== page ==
Satisfactory solution

Q: My company is looking for ways to measure customer satisfaction. We would like to use a system that includes a bar chart in some way. How should we approach this?

Mary Abraham
Tools Inc.
Sussex, WI

A: Customer satisfaction can be measured in many ways, most of which can incorporate a bar chart, or Pareto chart. I’ll outline the benefits here, but you also can find resources to help you on the ASQ website1 or in this month’s cover article, "Building From the Basics."

Designing a measurement and data collection system for customer satisfaction can be difficult. Your customers will likely have many touch points with your company where they may experience satisfaction or dissatisfaction (sometimes called moments of truth).

Product use, delivery of service, calls to a customer service center, billing or using your company’s website are just a few of the ways a customer can interact with your company. Multiple products or multiple service offerings also complicate the design of your data collection efforts. Because customers’ opinions about your products and services can change over time, satisfaction measures should be conducted on a regular or even continuing basis.

Direct measures of customer satisfaction include interviews, focus groups and surveys. Indirect measures of customer satisfaction and dissatisfaction can include the number of referrals and recommendations made by customers, market share, sales, repeat sales and customer retention. The number of complaints and compliments received, warrantee claims and product returns will also reflect customer satisfaction. Data from these measures can be segmented, summarized and plotted on a bar chart.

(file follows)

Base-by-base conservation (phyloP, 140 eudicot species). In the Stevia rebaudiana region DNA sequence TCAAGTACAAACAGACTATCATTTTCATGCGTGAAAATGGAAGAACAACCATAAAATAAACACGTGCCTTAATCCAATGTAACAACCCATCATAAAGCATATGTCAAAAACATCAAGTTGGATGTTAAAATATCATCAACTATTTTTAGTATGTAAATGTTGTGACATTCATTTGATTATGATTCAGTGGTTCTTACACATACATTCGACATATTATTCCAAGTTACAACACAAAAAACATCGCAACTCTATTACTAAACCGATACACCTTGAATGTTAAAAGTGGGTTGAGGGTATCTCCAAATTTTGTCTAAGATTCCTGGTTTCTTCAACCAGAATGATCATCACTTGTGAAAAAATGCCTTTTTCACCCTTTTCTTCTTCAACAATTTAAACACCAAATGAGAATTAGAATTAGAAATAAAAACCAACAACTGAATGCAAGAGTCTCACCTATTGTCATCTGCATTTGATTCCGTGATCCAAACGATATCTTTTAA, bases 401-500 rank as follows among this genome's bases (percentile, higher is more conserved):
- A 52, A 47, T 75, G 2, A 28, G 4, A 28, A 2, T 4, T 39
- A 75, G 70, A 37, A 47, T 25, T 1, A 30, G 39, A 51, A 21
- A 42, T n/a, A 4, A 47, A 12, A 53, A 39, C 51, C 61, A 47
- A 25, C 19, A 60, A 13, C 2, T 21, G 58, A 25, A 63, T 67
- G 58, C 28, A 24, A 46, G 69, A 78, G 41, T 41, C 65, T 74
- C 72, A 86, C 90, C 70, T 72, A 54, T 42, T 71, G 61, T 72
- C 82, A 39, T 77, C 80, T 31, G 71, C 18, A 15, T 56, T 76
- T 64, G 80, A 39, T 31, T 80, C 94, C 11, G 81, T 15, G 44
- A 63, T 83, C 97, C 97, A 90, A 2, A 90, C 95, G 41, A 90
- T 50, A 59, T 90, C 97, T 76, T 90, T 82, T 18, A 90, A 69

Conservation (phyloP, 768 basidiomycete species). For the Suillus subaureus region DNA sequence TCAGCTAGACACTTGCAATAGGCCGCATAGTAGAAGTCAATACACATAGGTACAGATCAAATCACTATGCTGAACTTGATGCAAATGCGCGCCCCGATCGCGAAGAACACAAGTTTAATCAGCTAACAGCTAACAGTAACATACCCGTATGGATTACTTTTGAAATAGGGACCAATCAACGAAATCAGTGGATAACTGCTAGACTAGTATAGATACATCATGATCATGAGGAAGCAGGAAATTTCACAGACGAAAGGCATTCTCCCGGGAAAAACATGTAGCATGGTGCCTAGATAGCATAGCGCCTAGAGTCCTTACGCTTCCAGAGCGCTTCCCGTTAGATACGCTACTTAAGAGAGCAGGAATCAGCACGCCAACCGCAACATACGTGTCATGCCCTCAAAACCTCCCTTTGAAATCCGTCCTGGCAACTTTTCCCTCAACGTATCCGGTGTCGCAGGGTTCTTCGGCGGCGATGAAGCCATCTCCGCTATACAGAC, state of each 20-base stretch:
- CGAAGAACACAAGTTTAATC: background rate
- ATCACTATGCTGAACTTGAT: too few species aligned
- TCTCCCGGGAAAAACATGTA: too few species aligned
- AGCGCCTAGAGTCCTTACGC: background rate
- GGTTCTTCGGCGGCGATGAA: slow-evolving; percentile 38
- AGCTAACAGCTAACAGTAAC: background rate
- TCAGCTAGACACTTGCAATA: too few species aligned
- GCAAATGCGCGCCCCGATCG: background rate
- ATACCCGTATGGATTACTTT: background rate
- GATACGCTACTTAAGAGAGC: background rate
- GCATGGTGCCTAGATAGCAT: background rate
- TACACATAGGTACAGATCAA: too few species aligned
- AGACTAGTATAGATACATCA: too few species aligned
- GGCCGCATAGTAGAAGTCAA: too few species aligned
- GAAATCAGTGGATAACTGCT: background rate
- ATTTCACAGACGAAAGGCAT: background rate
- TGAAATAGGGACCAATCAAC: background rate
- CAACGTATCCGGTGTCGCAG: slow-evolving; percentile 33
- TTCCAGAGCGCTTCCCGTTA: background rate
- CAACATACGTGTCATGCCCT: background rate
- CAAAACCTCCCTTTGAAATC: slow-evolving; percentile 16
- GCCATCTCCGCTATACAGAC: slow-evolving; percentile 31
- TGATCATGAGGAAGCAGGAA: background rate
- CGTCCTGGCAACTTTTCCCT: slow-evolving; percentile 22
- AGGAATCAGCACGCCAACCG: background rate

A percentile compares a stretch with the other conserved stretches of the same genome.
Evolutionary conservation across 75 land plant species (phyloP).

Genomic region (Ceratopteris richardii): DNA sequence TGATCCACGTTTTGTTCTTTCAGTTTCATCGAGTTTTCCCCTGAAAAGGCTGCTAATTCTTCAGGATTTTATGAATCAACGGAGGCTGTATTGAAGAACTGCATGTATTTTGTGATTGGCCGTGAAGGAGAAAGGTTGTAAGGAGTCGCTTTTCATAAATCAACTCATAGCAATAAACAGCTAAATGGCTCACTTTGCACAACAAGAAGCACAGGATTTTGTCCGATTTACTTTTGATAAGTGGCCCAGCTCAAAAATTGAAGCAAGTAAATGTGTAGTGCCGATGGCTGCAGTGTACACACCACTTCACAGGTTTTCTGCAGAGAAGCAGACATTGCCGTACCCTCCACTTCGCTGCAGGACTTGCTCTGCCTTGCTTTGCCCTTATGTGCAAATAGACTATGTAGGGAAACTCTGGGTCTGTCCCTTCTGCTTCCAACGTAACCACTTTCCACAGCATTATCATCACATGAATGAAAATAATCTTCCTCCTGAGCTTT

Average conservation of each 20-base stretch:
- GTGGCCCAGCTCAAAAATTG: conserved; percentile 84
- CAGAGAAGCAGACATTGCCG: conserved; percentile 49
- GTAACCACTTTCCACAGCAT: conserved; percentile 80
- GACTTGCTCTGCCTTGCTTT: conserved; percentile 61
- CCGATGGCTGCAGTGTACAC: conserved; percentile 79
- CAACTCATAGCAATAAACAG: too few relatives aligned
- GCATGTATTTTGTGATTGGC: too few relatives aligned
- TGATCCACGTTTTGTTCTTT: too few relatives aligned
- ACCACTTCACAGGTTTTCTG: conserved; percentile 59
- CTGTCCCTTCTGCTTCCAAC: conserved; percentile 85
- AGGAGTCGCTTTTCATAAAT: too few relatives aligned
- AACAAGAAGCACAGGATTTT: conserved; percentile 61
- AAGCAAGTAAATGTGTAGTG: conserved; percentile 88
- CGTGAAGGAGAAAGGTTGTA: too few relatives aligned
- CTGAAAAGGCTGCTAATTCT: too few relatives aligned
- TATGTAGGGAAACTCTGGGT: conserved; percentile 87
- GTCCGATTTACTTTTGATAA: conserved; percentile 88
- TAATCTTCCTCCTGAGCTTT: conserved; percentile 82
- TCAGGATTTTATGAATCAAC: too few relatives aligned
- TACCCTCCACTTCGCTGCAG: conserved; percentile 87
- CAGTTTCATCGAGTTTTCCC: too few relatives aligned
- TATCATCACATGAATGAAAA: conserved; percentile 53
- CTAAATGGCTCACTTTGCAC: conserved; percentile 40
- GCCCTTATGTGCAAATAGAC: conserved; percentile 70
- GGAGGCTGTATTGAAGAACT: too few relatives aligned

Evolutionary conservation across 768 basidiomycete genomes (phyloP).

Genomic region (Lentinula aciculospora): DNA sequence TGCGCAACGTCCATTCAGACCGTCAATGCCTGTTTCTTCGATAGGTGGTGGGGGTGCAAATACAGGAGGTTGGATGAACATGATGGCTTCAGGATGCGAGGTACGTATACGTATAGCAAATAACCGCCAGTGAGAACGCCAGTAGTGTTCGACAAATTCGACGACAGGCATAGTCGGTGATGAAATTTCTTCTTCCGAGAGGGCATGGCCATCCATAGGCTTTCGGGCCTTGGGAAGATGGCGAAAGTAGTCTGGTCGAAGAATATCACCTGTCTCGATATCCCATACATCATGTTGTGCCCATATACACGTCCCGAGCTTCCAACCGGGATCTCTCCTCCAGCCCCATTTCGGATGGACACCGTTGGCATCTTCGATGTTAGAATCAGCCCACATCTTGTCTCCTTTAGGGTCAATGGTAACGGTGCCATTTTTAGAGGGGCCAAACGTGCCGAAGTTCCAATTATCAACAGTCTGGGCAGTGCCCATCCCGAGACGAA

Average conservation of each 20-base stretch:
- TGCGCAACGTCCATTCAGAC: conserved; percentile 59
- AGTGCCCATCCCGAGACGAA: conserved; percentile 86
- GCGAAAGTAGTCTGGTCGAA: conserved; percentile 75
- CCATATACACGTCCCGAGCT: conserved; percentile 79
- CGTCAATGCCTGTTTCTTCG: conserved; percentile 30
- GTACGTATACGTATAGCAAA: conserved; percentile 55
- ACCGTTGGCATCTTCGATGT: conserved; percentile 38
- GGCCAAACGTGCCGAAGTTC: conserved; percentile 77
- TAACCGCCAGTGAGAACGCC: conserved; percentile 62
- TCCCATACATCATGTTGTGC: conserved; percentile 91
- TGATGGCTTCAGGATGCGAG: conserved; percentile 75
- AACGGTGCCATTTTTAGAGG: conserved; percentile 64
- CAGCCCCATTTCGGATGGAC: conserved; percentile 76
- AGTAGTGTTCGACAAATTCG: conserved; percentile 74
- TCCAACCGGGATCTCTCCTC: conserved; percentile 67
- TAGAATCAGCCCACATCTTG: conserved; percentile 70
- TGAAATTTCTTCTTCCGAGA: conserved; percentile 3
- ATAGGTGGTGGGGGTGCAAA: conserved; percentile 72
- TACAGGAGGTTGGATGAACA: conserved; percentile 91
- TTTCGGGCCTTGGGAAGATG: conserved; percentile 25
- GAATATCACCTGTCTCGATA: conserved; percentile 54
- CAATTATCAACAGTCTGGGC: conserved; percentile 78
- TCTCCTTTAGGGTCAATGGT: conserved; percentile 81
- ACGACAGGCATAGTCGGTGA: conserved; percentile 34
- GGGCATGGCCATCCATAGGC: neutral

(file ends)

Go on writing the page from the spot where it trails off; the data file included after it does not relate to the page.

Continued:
Some companies can make use of customer satisfaction data provided by external organizations, such as the American Customer Satisfaction Index (www.theacsi.org) or JD Power (www.jdpower.com). This data can easily be trended and summarized in a bar chart. Companies that take measurement seriously use multiple methods for tracking customer satisfaction trends. Some companies have even created their own customer satisfaction indexes using multiple measures.

Before you get started, make sure your executive management team is committed to reviewing the data on a regular basis and implementing any needed changes based on the results of your measures. It would be a waste of your customers’ time and your company’s resources to collect this information and just summarize it in a report or PowerPoint presentation.

Ken Cogan
Sr. manager, performance management
Columbia, MD


  1. "Pareto Chart," www.asq.org/learn-about-quality/cause-analysis-tools/overview/pareto.html.

For more information

  1. Hayes, Bob E., "The True Test of Loyalty," Quality Progress, Vol. 41, No. 6, pp. 20–26.